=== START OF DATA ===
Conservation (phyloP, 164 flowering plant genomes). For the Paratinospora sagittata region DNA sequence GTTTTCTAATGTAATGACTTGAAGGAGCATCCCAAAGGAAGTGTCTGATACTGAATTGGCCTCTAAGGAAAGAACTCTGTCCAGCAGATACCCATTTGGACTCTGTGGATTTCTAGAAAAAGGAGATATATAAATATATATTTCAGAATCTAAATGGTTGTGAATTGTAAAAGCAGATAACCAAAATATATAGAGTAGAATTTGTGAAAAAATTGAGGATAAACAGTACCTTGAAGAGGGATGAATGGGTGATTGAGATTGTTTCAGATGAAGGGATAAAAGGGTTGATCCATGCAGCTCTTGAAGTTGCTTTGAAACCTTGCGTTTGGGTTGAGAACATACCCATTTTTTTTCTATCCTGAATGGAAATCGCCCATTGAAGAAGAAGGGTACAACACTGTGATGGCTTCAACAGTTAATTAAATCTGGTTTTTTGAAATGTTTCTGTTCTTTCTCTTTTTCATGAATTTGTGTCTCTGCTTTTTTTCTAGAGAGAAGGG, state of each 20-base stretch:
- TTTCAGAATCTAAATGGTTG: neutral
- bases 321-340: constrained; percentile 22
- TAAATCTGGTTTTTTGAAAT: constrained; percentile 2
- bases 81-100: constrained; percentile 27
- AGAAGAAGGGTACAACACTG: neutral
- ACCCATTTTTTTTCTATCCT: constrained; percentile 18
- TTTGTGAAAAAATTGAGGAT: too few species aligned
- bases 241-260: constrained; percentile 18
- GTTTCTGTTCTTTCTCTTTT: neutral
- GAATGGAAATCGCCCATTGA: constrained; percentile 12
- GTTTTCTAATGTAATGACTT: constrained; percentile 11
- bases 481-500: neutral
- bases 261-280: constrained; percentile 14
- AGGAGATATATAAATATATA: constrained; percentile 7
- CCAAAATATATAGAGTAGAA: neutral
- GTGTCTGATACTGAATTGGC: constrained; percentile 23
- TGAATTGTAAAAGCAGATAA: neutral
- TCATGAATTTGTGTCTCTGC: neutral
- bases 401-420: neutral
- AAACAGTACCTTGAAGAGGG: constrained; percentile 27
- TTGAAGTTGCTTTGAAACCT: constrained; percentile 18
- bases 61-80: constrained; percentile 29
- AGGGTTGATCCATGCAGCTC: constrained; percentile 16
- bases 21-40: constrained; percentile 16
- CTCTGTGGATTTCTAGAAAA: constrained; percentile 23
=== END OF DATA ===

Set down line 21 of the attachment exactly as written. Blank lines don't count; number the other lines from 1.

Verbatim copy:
- AAACAGTACCTTGAAGAGGG: constrained; percentile 27